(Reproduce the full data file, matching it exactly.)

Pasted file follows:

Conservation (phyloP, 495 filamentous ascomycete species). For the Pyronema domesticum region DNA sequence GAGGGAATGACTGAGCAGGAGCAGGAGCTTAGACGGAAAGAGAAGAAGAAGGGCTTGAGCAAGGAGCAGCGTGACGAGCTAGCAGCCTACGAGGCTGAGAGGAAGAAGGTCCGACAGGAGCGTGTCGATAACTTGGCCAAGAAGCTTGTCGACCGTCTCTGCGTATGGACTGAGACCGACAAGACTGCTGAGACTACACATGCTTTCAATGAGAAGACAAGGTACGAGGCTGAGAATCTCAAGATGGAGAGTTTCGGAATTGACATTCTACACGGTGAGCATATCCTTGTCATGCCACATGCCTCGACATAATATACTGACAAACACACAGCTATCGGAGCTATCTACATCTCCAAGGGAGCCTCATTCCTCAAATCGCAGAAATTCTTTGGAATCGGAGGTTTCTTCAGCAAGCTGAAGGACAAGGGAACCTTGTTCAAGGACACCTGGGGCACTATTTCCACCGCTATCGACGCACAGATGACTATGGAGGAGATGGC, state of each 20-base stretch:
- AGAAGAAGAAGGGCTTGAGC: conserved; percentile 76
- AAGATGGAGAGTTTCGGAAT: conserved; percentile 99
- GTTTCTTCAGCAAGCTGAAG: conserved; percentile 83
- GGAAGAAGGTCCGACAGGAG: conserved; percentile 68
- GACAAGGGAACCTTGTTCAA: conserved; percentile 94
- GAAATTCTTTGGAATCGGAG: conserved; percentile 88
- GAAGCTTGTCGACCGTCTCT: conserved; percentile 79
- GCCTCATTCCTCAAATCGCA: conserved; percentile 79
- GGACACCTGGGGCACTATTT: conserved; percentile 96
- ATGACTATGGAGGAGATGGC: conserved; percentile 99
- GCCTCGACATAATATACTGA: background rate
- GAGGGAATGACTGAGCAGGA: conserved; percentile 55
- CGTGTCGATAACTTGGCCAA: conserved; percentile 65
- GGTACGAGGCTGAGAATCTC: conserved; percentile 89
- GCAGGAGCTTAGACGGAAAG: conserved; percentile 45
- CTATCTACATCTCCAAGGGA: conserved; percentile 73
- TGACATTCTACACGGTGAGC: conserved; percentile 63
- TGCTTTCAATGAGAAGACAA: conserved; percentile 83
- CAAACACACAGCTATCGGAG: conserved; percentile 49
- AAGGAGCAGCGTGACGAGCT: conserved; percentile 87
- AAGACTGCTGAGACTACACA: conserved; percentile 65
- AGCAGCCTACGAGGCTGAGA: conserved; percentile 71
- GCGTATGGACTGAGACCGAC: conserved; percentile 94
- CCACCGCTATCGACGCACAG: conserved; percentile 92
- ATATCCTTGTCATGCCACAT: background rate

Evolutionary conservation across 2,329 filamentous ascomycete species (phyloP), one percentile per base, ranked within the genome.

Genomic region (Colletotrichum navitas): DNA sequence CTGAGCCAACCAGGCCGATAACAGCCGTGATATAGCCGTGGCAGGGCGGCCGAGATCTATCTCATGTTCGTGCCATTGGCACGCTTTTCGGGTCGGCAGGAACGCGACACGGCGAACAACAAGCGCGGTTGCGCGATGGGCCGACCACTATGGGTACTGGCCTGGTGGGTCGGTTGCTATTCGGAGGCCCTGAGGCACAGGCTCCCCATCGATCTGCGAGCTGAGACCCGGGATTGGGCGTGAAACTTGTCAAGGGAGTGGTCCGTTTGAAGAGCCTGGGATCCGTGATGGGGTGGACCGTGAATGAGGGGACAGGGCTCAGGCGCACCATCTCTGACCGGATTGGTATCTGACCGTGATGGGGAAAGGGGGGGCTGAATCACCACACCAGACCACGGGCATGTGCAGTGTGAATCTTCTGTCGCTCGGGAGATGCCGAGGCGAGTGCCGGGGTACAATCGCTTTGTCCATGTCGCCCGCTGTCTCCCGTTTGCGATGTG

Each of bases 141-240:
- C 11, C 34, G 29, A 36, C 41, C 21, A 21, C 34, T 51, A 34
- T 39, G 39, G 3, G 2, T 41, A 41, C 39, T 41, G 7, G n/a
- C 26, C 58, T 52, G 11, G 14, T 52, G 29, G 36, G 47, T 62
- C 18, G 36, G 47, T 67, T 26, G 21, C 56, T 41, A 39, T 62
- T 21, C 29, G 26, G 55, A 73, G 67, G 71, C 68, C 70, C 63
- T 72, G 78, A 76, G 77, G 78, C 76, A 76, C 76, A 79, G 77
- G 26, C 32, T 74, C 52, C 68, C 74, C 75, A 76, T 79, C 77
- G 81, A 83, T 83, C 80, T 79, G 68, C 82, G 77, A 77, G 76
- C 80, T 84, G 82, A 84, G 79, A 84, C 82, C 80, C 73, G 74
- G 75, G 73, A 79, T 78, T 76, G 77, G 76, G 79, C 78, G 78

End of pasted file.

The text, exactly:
Conservation (phyloP, 495 filamentous ascomycete species). For the Pyronema domesticum region DNA sequence GAGGGAATGACTGAGCAGGAGCAGGAGCTTAGACGGAAAGAGAAGAAGAAGGGCTTGAGCAAGGAGCAGCGTGACGAGCTAGCAGCCTACGAGGCTGAGAGGAAGAAGGTCCGACAGGAGCGTGTCGATAACTTGGCCAAGAAGCTTGTCGACCGTCTCTGCGTATGGACTGAGACCGACAAGACTGCTGAGACTACACATGCTTTCAATGAGAAGACAAGGTACGAGGCTGAGAATCTCAAGATGGAGAGTTTCGGAATTGACATTCTACACGGTGAGCATATCCTTGTCATGCCACATGCCTCGACATAATATACTGACAAACACACAGCTATCGGAGCTATCTACATCTCCAAGGGAGCCTCATTCCTCAAATCGCAGAAATTCTTTGGAATCGGAGGTTTCTTCAGCAAGCTGAAGGACAAGGGAACCTTGTTCAAGGACACCTGGGGCACTATTTCCACCGCTATCGACGCACAGATGACTATGGAGGAGATGGC, state of each 20-base stretch:
- AGAAGAAGAAGGGCTTGAGC: conserved; percentile 76
- AAGATGGAGAGTTTCGGAAT: conserved; percentile 99
- GTTTCTTCAGCAAGCTGAAG: conserved; percentile 83
- GGAAGAAGGTCCGACAGGAG: conserved; percentile 68
- GACAAGGGAACCTTGTTCAA: conserved; percentile 94
- GAAATTCTTTGGAATCGGAG: conserved; percentile 88
- GAAGCTTGTCGACCGTCTCT: conserved; percentile 79
- GCCTCATTCCTCAAATCGCA: conserved; percentile 79
- GGACACCTGGGGCACTATTT: conserved; percentile 96
- ATGACTATGGAGGAGATGGC: conserved; percentile 99
- GCCTCGACATAATATACTGA: background rate
- GAGGGAATGACTGAGCAGGA: conserved; percentile 55
- CGTGTCGATAACTTGGCCAA: conserved; percentile 65
- GGTACGAGGCTGAGAATCTC: conserved; percentile 89
- GCAGGAGCTTAGACGGAAAG: conserved; percentile 45
- CTATCTACATCTCCAAGGGA: conserved; percentile 73
- TGACATTCTACACGGTGAGC: conserved; percentile 63
- TGCTTTCAATGAGAAGACAA: conserved; percentile 83
- CAAACACACAGCTATCGGAG: conserved; percentile 49
- AAGGAGCAGCGTGACGAGCT: conserved; percentile 87
- AAGACTGCTGAGACTACACA: conserved; percentile 65
- AGCAGCCTACGAGGCTGAGA: conserved; percentile 71
- GCGTATGGACTGAGACCGAC: conserved; percentile 94
- CCACCGCTATCGACGCACAG: conserved; percentile 92
- ATATCCTTGTCATGCCACAT: background rate

Evolutionary conservation across 2,329 filamentous ascomycete species (phyloP), one percentile per base, ranked within the genome.

Genomic region (Colletotrichum navitas): DNA sequence CTGAGCCAACCAGGCCGATAACAGCCGTGATATAGCCGTGGCAGGGCGGCCGAGATCTATCTCATGTTCGTGCCATTGGCACGCTTTTCGGGTCGGCAGGAACGCGACACGGCGAACAACAAGCGCGGTTGCGCGATGGGCCGACCACTATGGGTACTGGCCTGGTGGGTCGGTTGCTATTCGGAGGCCCTGAGGCACAGGCTCCCCATCGATCTGCGAGCTGAGACCCGGGATTGGGCGTGAAACTTGTCAAGGGAGTGGTCCGTTTGAAGAGCCTGGGATCCGTGATGGGGTGGACCGTGAATGAGGGGACAGGGCTCAGGCGCACCATCTCTGACCGGATTGGTATCTGACCGTGATGGGGAAAGGGGGGGCTGAATCACCACACCAGACCACGGGCATGTGCAGTGTGAATCTTCTGTCGCTCGGGAGATGCCGAGGCGAGTGCCGGGGTACAATCGCTTTGTCCATGTCGCCCGCTGTCTCCCGTTTGCGATGTG

Each of bases 141-240:
- C 11, C 34, G 29, A 36, C 41, C 21, A 21, C 34, T 51, A 34
- T 39, G 39, G 3, G 2, T 41, A 41, C 39, T 41, G 7, G n/a
- C 26, C 58, T 52, G 11, G 14, T 52, G 29, G 36, G 47, T 62
- C 18, G 36, G 47, T 67, T 26, G 21, C 56, T 41, A 39, T 62
- T 21, C 29, G 26, G 55, A 73, G 67, G 71, C 68, C 70, C 63
- T 72, G 78, A 76, G 77, G 78, C 76, A 76, C 76, A 79, G 77
- G 26, C 32, T 74, C 52, C 68, C 74, C 75, A 76, T 79, C 77
- G 81, A 83, T 83, C 80, T 79, G 68, C 82, G 77, A 77, G 76
- C 80, T 84, G 82, A 84, G 79, A 84, C 82, C 80, C 73, G 74
- G 75, G 73, A 79, T 78, T 76, G 77, G 76, G 79, C 78, G 78